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  9. TREK_GOD_1

    TREK_GOD_1 Vice Admiral Admiral

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    Not restricted, but its difficult to see another modern-era country as invested in MikiHutch's reference to racism-fueled "cops aren't brutal enough"* as the U.S., where the call for or use of law enforcement to suppress non-White citizens has been around for generations, ramped up (but did not start with) the aftermath of the Civil War, where corrupt politicians and law enforcement used the then-recently obtained "freedom" of African Americans as a scare tactic / basis of laws targeting them as if they were inherently lawless (thinly veiled code for "inhuman").

    The American-minted "law and order" political state and national movements would always find a platform on which it would launch new waves of abuse aimed squarely at black people, whether it was the "law and order" cries during Lyndon Johnson's administration (used as an attack against Civil Rights protesters & some of their Democratic supporters) to the 1968 Nixon campaign using it as a central promise (again, largely aimed at protesting black people), to rinse and repeat initiatives from the state to executive branch level into this century. America--that "shining city on a hill" (grossly misappropriated)--that land of "liberty and justice for all"-- has a very long-lived, nailed-in penchant for the kind of support for unchained law enforcement weaponized against its black citizens. So, while the behavior /action inquestion is not restricted to America, it has been and continues to be one of its ideological hallmarks.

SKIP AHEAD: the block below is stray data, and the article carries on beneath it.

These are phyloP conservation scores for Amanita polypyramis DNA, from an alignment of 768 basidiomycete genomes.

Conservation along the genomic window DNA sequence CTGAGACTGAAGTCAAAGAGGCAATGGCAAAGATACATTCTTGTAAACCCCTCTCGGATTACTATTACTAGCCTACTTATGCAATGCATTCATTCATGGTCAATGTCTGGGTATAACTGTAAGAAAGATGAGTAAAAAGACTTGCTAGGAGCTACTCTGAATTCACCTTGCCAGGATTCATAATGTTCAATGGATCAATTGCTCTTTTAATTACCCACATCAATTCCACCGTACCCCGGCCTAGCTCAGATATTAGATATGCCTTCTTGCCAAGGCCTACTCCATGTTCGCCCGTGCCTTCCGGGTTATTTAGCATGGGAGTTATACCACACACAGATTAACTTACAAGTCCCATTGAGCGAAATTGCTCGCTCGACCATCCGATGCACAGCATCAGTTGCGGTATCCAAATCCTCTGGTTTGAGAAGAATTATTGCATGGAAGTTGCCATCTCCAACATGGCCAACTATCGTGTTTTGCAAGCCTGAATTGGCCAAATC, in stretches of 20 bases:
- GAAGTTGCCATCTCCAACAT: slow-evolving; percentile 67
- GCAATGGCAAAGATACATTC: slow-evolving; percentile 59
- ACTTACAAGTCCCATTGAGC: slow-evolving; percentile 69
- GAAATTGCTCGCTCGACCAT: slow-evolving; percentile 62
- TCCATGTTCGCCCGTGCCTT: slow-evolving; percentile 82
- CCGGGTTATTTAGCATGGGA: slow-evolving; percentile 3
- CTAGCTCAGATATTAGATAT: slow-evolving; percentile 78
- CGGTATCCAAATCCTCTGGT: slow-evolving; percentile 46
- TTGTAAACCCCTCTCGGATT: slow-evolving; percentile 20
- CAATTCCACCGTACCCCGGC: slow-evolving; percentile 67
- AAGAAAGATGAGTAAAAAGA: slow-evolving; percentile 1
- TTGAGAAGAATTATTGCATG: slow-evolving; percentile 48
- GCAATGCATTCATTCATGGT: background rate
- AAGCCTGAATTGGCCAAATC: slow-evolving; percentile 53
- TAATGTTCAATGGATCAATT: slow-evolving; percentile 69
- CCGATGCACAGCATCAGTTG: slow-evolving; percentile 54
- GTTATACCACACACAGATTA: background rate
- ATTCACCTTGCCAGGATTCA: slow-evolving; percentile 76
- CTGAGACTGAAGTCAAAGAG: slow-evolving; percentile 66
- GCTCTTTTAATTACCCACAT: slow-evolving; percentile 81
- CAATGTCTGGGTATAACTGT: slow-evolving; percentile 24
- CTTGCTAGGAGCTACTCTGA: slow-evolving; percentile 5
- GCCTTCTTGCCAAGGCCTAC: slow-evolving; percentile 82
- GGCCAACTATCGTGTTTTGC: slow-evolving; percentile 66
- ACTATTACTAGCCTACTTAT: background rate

*Which is a separate ideology / movement to the support of vigilantism against uncontrolled crime in general in early 20th American beliefs, which also became quite popular in the arts.
     
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  10. wayoung

    wayoung Rear Admiral Rear Admiral

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    I like Hamm and he's done some enjoyable, fun roles but I don't think any of them really show him as adept at comedy. All his comedic roles are parodying himself. 30 Rock, Kimmy Schmidt, Doordash, Barry, even Good Omens. They're all the same - big, goofy, overly expressive parodies of his own public persona making fun of his handsomeness. He's an excellent dramatic actor but I really can't think of anything comedic outside that scope.